After taking a few weeks off for the holidays, we’re back with another round-up of all the travel news you need to know.

uber steering wheelUber Is Thinking of Getting into the Travel Business
Uber has already revolutionized the way many of us travel, and the company isn’t done yet, judging by a recent patent. Business Insider explains how a new feature called “Uber Travel” would allow the company to find you flights and accommodations, as well as recommend the best time to call an Uber based on when you’re scheduled to land at an airport.

Hilton Wants You to Pay $50 for What?
As if we needed more fees in our life! Time reports that Hilton is testing out a new program that charges a $50 fee for any cancellation, even if it’s far in advance of your stay. (Wait till the day of arrival and you’ll pay for a full night.) The charge is designed to discourage travelers from using websites and apps that hunt for price drops and rebook them at a lower rate.

Hidden Hotel Fees

Zika: Coming to America Through Mosquitoes, Travel and Sex
In other bad news, there’s a new virus spreading around the world, according to Forbes. Known as zika, the illness is related to yellow fever and dengue, and was first discovered in Uganda. These days it’s heading northward from Brazil, transmitted mainly via mosquitoes. (Sexual transmission is suspected but not proven.) The best prevention method is to use mosquito nets and bug spray when traveling in affected areas.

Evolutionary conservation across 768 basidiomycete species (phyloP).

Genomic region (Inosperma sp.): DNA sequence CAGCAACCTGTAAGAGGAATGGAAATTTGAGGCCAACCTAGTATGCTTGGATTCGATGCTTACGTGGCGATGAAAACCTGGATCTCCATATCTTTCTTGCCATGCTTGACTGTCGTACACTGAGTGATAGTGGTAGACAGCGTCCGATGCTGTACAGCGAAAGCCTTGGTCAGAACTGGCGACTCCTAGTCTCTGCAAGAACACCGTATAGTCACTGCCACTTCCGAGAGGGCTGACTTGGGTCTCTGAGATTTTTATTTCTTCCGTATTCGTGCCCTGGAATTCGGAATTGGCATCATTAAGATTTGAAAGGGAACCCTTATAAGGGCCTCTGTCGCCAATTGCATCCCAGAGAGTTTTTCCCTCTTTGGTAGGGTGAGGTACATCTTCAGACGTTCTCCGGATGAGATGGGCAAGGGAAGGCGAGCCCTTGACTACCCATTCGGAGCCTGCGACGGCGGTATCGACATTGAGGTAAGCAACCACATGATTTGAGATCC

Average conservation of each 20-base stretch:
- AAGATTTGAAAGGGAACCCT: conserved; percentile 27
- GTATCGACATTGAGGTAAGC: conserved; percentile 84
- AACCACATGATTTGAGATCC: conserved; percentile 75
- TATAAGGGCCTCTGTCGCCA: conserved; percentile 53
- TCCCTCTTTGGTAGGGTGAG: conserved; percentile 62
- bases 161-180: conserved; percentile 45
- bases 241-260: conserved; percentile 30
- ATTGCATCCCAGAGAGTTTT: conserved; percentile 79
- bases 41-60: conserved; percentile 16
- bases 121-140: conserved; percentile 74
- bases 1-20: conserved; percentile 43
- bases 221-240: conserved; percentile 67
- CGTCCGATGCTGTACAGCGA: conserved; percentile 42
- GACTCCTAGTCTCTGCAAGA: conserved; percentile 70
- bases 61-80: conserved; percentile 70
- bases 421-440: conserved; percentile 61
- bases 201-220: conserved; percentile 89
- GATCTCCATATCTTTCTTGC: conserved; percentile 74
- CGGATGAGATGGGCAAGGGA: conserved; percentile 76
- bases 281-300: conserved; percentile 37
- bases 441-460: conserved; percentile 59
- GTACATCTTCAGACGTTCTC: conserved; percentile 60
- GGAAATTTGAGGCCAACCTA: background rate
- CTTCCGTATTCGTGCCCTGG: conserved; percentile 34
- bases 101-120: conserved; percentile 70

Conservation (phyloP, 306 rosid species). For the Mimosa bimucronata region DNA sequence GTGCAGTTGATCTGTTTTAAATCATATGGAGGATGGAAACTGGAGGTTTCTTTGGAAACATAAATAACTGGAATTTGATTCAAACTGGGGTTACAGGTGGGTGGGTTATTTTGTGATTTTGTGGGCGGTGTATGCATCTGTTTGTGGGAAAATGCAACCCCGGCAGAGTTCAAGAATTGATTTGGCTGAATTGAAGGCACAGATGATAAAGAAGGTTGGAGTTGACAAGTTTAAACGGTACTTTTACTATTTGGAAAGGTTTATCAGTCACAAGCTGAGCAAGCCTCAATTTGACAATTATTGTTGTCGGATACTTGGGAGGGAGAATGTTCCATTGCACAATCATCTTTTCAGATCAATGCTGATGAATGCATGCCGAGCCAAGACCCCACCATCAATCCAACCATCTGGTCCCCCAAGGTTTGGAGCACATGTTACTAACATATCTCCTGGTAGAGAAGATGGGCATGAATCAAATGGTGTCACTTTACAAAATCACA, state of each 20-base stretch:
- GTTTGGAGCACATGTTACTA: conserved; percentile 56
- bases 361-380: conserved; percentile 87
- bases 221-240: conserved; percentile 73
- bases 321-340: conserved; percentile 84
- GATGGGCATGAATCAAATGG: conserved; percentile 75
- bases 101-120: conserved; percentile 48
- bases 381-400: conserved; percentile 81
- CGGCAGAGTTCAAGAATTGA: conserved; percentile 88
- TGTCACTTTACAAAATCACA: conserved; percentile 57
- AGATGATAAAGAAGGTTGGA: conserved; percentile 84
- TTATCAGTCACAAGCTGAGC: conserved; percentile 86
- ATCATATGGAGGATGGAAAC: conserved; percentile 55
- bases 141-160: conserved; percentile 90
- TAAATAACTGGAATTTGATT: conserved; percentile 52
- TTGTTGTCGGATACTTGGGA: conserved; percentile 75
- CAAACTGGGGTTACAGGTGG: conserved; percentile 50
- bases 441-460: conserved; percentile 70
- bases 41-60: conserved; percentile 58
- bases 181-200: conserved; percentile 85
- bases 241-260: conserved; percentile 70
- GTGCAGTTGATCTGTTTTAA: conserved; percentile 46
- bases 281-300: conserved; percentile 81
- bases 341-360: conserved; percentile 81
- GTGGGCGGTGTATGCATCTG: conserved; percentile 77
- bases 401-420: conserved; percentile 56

The TSA May Now Deny You the Right to a Pat-Down
Those of us who feel uncomfortable with the TSA’s full-body scanners have always had the option of choosing a pat-down by a security officer instead — until now. The Department of Homeland Security released a statement last month giving the TSA the right to make a full-body scan mandatory “as warranted by security considerations,” reports Frommer’s.

Who Are the World’s Safest Airlines for 2016?
Nervous fliers won’t want to miss this annual list from AirlineRatings.com, which highlights the 20 safest airlines in the world. And the winner is … Australia-based Qantas, which tops the charts for the third year in a row. Several U.S. airlines made the grade, including American, Alaska, Hawaiian and United.

These 38 Airlines Have the Lowest Airline Safety Ratings
And here’s the counterpoint: the worst-rated carriers on AirlineRatings.com, as rounded up by Travel + Leisure. The good news is that you’ve probably never heard of any of these airlines, so you’re not too likely to fly them. (TransNusa? Daallo Airlines? Anyone?!)

Fear of Flying

We wrap up this week’s edition with a short film from western Mongolia, which captures the day-to-day life of the nomadic Kazakh people, including the fascinating way they train eagles to hunt for game.


— written by Sarah Schlichter

passport driver's licenseStarting next year, travelers from certain U.S. states may no longer be able to use their driver’s licenses to get through security checkpoints at the airport.